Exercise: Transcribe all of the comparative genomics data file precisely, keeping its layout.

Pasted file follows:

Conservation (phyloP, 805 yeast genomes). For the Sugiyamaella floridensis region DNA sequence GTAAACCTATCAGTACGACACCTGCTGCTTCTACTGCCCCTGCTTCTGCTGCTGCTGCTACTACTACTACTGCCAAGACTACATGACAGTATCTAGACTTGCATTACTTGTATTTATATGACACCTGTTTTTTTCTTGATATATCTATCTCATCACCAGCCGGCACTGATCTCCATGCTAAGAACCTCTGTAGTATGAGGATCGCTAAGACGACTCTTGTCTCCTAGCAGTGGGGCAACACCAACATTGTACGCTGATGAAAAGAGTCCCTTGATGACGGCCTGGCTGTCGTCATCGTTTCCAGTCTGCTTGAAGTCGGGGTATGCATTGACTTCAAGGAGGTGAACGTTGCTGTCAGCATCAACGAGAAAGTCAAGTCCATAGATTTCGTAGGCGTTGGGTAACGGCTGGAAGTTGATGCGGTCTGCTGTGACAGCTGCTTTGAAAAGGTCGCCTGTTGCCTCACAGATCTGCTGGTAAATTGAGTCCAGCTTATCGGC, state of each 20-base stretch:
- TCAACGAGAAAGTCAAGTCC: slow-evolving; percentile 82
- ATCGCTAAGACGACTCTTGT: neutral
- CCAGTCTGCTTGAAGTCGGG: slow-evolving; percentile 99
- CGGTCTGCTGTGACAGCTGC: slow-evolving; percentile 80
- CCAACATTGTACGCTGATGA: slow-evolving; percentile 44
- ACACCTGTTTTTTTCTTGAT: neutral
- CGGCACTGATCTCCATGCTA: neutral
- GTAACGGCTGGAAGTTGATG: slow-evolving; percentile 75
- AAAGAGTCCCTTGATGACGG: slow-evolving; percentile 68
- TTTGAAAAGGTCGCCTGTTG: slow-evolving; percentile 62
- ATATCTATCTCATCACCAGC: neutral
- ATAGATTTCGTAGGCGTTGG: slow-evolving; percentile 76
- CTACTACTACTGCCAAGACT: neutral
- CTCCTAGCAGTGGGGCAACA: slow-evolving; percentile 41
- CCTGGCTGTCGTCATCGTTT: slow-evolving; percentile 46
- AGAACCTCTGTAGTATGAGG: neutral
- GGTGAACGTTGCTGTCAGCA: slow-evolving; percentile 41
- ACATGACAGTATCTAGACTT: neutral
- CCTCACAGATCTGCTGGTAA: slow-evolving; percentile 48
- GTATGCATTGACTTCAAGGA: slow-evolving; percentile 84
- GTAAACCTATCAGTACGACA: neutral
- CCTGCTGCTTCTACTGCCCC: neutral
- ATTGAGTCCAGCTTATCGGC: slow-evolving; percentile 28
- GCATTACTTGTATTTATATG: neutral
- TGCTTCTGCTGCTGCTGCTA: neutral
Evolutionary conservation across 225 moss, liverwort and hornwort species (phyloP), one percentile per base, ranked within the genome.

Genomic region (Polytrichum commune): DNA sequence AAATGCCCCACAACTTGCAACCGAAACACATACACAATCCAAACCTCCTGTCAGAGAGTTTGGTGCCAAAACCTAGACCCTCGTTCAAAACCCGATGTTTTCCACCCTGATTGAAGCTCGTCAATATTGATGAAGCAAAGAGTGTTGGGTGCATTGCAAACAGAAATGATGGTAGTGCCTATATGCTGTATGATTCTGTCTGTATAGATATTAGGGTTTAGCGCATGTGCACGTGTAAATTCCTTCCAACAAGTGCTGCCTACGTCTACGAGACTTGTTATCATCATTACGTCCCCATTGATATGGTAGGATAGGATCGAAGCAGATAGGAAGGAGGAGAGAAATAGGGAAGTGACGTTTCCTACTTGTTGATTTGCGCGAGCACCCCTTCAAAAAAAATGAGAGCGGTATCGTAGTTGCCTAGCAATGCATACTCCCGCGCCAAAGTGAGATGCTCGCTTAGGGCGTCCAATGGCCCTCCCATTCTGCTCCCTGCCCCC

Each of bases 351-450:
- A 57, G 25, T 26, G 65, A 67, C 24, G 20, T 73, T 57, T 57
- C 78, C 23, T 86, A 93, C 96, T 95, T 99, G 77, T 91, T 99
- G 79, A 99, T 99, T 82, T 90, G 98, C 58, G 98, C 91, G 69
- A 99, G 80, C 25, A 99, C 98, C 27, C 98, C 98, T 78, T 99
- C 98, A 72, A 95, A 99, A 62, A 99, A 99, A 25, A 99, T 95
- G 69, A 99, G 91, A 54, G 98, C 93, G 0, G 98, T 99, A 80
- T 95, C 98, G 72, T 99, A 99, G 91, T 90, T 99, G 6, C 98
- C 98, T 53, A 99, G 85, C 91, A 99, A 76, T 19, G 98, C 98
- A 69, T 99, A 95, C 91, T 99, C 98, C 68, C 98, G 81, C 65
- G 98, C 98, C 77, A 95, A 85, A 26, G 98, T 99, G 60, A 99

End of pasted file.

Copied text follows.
Conservation (phyloP, 805 yeast genomes). For the Sugiyamaella floridensis region DNA sequence GTAAACCTATCAGTACGACACCTGCTGCTTCTACTGCCCCTGCTTCTGCTGCTGCTGCTACTACTACTACTGCCAAGACTACATGACAGTATCTAGACTTGCATTACTTGTATTTATATGACACCTGTTTTTTTCTTGATATATCTATCTCATCACCAGCCGGCACTGATCTCCATGCTAAGAACCTCTGTAGTATGAGGATCGCTAAGACGACTCTTGTCTCCTAGCAGTGGGGCAACACCAACATTGTACGCTGATGAAAAGAGTCCCTTGATGACGGCCTGGCTGTCGTCATCGTTTCCAGTCTGCTTGAAGTCGGGGTATGCATTGACTTCAAGGAGGTGAACGTTGCTGTCAGCATCAACGAGAAAGTCAAGTCCATAGATTTCGTAGGCGTTGGGTAACGGCTGGAAGTTGATGCGGTCTGCTGTGACAGCTGCTTTGAAAAGGTCGCCTGTTGCCTCACAGATCTGCTGGTAAATTGAGTCCAGCTTATCGGC, state of each 20-base stretch:
- TCAACGAGAAAGTCAAGTCC: slow-evolving; percentile 82
- ATCGCTAAGACGACTCTTGT: neutral
- CCAGTCTGCTTGAAGTCGGG: slow-evolving; percentile 99
- CGGTCTGCTGTGACAGCTGC: slow-evolving; percentile 80
- CCAACATTGTACGCTGATGA: slow-evolving; percentile 44
- ACACCTGTTTTTTTCTTGAT: neutral
- CGGCACTGATCTCCATGCTA: neutral
- GTAACGGCTGGAAGTTGATG: slow-evolving; percentile 75
- AAAGAGTCCCTTGATGACGG: slow-evolving; percentile 68
- TTTGAAAAGGTCGCCTGTTG: slow-evolving; percentile 62
- ATATCTATCTCATCACCAGC: neutral
- ATAGATTTCGTAGGCGTTGG: slow-evolving; percentile 76
- CTACTACTACTGCCAAGACT: neutral
- CTCCTAGCAGTGGGGCAACA: slow-evolving; percentile 41
- CCTGGCTGTCGTCATCGTTT: slow-evolving; percentile 46
- AGAACCTCTGTAGTATGAGG: neutral
- GGTGAACGTTGCTGTCAGCA: slow-evolving; percentile 41
- ACATGACAGTATCTAGACTT: neutral
- CCTCACAGATCTGCTGGTAA: slow-evolving; percentile 48
- GTATGCATTGACTTCAAGGA: slow-evolving; percentile 84
- GTAAACCTATCAGTACGACA: neutral
- CCTGCTGCTTCTACTGCCCC: neutral
- ATTGAGTCCAGCTTATCGGC: slow-evolving; percentile 28
- GCATTACTTGTATTTATATG: neutral
- TGCTTCTGCTGCTGCTGCTA: neutral
Evolutionary conservation across 225 moss, liverwort and hornwort species (phyloP), one percentile per base, ranked within the genome.

Genomic region (Polytrichum commune): DNA sequence AAATGCCCCACAACTTGCAACCGAAACACATACACAATCCAAACCTCCTGTCAGAGAGTTTGGTGCCAAAACCTAGACCCTCGTTCAAAACCCGATGTTTTCCACCCTGATTGAAGCTCGTCAATATTGATGAAGCAAAGAGTGTTGGGTGCATTGCAAACAGAAATGATGGTAGTGCCTATATGCTGTATGATTCTGTCTGTATAGATATTAGGGTTTAGCGCATGTGCACGTGTAAATTCCTTCCAACAAGTGCTGCCTACGTCTACGAGACTTGTTATCATCATTACGTCCCCATTGATATGGTAGGATAGGATCGAAGCAGATAGGAAGGAGGAGAGAAATAGGGAAGTGACGTTTCCTACTTGTTGATTTGCGCGAGCACCCCTTCAAAAAAAATGAGAGCGGTATCGTAGTTGCCTAGCAATGCATACTCCCGCGCCAAAGTGAGATGCTCGCTTAGGGCGTCCAATGGCCCTCCCATTCTGCTCCCTGCCCCC

Each of bases 351-450:
- A 57, G 25, T 26, G 65, A 67, C 24, G 20, T 73, T 57, T 57
- C 78, C 23, T 86, A 93, C 96, T 95, T 99, G 77, T 91, T 99
- G 79, A 99, T 99, T 82, T 90, G 98, C 58, G 98, C 91, G 69
- A 99, G 80, C 25, A 99, C 98, C 27, C 98, C 98, T 78, T 99
- C 98, A 72, A 95, A 99, A 62, A 99, A 99, A 25, A 99, T 95
- G 69, A 99, G 91, A 54, G 98, C 93, G 0, G 98, T 99, A 80
- T 95, C 98, G 72, T 99, A 99, G 91, T 90, T 99, G 6, C 98
- C 98, T 53, A 99, G 85, C 91, A 99, A 76, T 19, G 98, C 98
- A 69, T 99, A 95, C 91, T 99, C 98, C 68, C 98, G 81, C 65
- G 98, C 98, C 77, A 95, A 85, A 26, G 98, T 99, G 60, A 99